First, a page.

When To Use Email

When we bought our car, we left a $500 check so they could order it. Once the car arrived and we officially made the purchase, they were supposed to process the check with all the final paperwork. They didn’t but said they would issue us a check. We didn’t notice that we never got it. [1] We got a letter from them saying we’d never cashed the check. They are right on top of it.

But their communication is like that of the dinosaur age.

  • The letter is a form, written in all caps, with the date, our name, and the check number, date, and amount written in by hand.
  • The only communication option (except for the website with no staff directory) is a phone number, answered by a human, with a 4 digit extension. While the receptionist has a sweet voice and is happy to connect me to x4510, it would be easier/faster for her and me if I could just type that myself.
  • The woman who process these things is very busy and (surprise) always on the phone. So, all I get when I call is her voice mail. I have my phone set up to give preference to voice mail, too. Even when I changed it for her, I didn’t hear it ring in the next room. Luckily, she knows how to use voice mail correctly. [2] But, since we can’t reach one another, we are still “playing voice mail tag”.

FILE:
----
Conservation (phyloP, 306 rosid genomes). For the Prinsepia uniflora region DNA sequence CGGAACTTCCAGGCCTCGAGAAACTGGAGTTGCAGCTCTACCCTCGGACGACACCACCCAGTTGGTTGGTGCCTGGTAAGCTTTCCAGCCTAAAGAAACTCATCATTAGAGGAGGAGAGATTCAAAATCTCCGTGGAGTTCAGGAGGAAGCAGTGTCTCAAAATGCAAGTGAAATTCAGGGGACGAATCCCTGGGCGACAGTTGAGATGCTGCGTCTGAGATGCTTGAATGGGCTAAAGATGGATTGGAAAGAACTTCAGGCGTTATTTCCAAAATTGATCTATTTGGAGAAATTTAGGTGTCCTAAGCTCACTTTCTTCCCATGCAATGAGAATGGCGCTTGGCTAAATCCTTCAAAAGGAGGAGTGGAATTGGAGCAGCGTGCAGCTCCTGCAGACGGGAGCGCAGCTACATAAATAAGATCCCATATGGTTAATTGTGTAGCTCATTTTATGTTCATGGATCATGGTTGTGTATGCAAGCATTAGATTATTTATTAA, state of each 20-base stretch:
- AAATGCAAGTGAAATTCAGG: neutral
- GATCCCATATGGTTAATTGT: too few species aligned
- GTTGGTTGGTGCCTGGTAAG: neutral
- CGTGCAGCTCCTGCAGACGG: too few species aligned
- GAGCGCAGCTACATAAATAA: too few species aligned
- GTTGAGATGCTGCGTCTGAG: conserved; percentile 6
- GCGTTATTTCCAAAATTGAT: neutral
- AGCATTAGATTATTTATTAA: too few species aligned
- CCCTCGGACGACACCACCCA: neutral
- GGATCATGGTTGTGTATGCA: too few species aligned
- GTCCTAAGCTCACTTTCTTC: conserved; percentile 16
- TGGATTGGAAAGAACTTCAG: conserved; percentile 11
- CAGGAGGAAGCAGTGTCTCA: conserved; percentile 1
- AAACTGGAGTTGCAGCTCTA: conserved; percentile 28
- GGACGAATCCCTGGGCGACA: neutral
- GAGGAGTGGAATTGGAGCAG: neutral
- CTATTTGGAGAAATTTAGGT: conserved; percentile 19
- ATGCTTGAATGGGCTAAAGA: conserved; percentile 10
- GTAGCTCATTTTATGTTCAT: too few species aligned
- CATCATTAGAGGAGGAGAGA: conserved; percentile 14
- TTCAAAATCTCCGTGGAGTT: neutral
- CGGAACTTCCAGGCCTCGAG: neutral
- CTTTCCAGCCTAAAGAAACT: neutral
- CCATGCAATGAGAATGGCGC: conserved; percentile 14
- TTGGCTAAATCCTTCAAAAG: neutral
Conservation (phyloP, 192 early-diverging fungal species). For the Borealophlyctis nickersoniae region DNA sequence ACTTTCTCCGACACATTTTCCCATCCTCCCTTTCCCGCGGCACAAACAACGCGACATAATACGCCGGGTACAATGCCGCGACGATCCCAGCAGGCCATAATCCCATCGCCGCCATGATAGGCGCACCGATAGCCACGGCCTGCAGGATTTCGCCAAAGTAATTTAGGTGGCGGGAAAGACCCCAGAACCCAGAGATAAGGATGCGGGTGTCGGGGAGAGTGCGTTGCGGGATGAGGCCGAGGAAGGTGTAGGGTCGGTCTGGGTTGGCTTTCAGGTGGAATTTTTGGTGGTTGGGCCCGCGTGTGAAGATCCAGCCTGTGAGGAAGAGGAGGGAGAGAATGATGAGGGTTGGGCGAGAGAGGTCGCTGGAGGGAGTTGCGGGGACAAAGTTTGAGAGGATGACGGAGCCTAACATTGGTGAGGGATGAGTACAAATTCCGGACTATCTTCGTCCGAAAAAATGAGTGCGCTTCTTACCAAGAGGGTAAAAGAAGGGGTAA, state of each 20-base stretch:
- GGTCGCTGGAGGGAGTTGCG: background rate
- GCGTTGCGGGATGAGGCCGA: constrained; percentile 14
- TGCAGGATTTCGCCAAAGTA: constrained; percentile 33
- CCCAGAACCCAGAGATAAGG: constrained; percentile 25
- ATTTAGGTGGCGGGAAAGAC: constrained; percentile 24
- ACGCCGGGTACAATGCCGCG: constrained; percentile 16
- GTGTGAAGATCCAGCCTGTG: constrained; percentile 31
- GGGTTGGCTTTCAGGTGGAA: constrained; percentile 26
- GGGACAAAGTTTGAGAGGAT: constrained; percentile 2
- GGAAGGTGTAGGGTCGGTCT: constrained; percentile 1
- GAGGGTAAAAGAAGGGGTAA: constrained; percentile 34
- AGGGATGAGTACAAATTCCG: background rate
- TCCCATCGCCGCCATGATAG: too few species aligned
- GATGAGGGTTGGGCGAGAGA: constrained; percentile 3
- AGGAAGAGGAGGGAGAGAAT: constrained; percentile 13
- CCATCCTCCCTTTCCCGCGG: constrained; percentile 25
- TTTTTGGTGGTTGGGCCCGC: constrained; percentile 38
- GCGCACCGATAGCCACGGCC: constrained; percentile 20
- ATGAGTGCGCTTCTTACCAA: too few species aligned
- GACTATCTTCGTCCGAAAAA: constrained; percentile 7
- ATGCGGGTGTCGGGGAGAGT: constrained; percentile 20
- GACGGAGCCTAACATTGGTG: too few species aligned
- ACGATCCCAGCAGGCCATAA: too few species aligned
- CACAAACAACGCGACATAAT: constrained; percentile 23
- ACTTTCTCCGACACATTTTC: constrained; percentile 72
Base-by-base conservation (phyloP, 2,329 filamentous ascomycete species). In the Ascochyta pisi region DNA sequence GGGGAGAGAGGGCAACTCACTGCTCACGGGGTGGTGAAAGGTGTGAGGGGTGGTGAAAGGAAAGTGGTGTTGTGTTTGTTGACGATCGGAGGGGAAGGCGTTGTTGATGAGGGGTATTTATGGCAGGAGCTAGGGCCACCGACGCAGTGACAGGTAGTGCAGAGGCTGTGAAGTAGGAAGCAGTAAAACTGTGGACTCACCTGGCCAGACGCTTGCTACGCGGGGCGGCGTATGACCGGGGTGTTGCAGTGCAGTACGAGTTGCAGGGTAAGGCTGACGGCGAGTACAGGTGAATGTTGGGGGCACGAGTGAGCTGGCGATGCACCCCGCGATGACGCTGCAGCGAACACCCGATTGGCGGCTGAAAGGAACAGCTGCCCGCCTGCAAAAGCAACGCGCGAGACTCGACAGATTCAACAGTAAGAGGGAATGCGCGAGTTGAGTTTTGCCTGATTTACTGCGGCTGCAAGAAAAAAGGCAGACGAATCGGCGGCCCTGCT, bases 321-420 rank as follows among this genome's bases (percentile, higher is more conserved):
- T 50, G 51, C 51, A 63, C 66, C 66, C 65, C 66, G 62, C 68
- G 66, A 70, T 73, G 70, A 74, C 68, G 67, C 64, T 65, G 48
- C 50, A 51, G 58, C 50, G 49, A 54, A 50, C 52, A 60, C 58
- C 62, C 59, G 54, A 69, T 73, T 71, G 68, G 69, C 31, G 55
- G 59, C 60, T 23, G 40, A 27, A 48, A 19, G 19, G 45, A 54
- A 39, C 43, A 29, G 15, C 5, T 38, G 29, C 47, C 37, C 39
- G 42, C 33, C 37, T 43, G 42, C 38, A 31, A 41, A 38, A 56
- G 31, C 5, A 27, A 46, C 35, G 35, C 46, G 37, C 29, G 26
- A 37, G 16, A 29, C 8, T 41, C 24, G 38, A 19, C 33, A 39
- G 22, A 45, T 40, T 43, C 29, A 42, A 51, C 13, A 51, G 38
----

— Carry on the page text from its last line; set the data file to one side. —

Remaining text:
Had this been handled by email, instead, it would have been a quick exchange and then done. Just the time saved to “log” into voicemail for each group of calls and listen to the message(s) would be worth it.

I don’t know why some industries (and car sales certainly seem to be one of them) are still so old-fashioned when it comes to technology. Don’t they use email in their personal lives? Don’t all their friends/family use email (and facebook and twitter)? Don’t they wonder why their jobs are still making such heavy use of an older technology?

…maybe this is why their industry is suffering in spite of more people in our country and the desire/”need” for more cars?

[1] Prior to the sale of the house, we’d have been calling every day to see where that money was. But, since the house sold and our budget could breathe again, it was a lot less important. Plus, I know that deep down we trust the dealership. And, we were right to do so.
[2] “Hi this is Sally from Scion. Please call me at 512.555.1111.” is not the correct way to use voice mail. I don’t usually return those calls. It is important to state the purpose of the call and mention any deadlines or urgencies. Our dealership contact confirmed my mailing address via the message and even said something like, “I think this must be right since that’s where I sent the letter.” I guess since she uses the phone so much, she knows the right way to do it.

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